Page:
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PostWatch: An irregular correction to the Washington Post

Brought to you by Christopher Rake


Wednesday, June 05, 2002
1:34 PM

Amna Arshad, One of the women pictured in a caption accompanying a May 19 story about a revival in Muslim dress codes after the Sept. 11 terrorist attacks writes the Post today,responding to an earlier reader's criticism:

Ms. [Marjorie] Barnett misinterpreted the caption, in which a young woman stated that the Sept. 11 attacks strengthened her pride and faith in being a Muslim.

The increase in our pride and faith as Muslims did not stem from the attacks; rather, it was inspired by the misdirected backlash against Muslims following the attacks. Muslims across America, as well as our non-Muslim friends, stood together against the unjustified reactionary violence. In our efforts to battle ignorance and stereotypes, we better understood our role and better solidified our identity as Muslim Americans.

There's a little more at the link. Here's Barnett's letter, in which she said:

I wonder what part of the attacks makes her proudest: Mass casualties? Property destruction? Economic loss? Orphaned children?

As I said at the time (scroll down), the caption as printed in the Post did say that one of the students said "the Sept. 11 terrorist attacks strengthened her faith and pride as a Muslim." In the on-line edition, this was later changed to read, "These young Muslim college students started wearing hijab as a result of a deepening of their faith." There's a big difference.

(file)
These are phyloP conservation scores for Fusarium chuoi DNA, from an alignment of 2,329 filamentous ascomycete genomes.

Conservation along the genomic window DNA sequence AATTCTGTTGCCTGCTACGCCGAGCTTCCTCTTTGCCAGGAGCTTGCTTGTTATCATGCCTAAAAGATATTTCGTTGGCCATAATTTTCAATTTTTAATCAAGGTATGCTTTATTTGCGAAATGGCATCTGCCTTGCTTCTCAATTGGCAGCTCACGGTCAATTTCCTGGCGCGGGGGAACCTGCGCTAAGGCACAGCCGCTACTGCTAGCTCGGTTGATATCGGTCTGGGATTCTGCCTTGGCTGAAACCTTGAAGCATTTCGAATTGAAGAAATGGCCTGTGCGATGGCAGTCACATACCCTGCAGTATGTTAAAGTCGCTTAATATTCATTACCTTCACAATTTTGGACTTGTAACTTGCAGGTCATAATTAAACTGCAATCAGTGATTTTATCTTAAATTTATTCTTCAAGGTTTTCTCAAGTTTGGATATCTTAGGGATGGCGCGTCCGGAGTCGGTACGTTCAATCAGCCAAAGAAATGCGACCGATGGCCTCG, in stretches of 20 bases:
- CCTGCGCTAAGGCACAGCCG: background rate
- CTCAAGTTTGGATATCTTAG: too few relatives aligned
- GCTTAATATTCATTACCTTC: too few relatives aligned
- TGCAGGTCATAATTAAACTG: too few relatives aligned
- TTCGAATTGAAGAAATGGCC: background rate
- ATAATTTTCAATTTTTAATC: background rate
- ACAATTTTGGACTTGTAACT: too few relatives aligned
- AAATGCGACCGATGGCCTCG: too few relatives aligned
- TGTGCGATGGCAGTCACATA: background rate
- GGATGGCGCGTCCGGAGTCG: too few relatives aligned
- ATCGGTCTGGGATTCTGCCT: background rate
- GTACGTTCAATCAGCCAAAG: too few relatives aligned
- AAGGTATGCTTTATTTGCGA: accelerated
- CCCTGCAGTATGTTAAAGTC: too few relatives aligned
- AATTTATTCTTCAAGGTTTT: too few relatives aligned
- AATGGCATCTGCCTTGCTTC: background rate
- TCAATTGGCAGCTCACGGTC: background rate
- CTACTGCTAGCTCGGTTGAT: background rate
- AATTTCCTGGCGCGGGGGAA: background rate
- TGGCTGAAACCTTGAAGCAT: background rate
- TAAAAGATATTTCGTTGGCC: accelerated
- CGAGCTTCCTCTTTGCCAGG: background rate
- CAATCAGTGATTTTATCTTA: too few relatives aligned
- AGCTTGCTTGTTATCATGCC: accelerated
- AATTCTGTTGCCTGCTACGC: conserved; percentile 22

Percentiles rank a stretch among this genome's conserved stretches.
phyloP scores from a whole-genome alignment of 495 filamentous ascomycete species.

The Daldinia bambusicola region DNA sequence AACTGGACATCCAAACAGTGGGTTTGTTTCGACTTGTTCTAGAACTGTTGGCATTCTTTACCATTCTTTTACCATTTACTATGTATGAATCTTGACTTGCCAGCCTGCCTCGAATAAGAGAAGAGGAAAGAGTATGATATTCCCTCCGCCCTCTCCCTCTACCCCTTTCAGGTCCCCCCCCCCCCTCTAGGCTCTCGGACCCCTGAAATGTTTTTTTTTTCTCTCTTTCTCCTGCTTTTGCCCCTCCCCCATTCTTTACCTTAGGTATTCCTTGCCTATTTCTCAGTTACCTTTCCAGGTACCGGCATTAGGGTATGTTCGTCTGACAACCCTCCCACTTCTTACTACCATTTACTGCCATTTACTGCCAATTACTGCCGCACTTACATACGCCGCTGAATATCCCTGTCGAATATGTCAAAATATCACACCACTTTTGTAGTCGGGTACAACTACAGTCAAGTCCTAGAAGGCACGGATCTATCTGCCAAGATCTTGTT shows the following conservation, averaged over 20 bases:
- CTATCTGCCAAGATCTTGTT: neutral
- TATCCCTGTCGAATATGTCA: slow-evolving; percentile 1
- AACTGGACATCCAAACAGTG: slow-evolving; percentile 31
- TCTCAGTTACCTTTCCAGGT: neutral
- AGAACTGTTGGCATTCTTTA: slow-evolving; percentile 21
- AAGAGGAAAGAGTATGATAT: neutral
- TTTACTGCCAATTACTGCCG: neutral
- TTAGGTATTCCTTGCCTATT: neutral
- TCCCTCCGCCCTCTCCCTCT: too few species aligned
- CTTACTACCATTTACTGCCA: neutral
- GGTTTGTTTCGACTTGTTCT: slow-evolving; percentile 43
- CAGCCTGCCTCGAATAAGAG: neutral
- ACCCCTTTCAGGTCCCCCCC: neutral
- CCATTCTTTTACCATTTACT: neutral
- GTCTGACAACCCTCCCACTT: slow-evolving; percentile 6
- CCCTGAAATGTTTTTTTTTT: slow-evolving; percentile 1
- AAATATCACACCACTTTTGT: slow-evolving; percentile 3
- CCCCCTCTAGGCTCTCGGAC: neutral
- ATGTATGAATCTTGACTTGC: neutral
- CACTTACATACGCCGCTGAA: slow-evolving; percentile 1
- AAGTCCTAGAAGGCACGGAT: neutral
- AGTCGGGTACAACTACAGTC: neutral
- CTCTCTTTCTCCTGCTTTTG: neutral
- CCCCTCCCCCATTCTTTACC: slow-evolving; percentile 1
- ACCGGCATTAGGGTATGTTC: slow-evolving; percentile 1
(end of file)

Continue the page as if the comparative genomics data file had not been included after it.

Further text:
I wondered at the time whether the caption writer had screwed up in the first instance. Apparently not, aside from not attaching the explanation that faith was strengthened through the experience of banding together in the face of "violence" and "efforts to battle ignorance and stereotypes." That, too, is rather majorly different from taking pride in the attacks.

But one sterotype is that Muslims generally have been much more vocal about how the wider world perceives them than about the abomination of murdering a few thousand people and hijacking Islam to justify it. I don't feel that's an ignorant stereotype. Statements about "standing together in the face of reactionary violence" have a ritual feel to them, and are not very satisfying even on their own terms. Where is the Muslim Martin Luther King who will stand up and condemn, withhout equivocation, terrorist attacks as an atrocity upon this storied religion? It's not like there aren't opportunties for this going forward.

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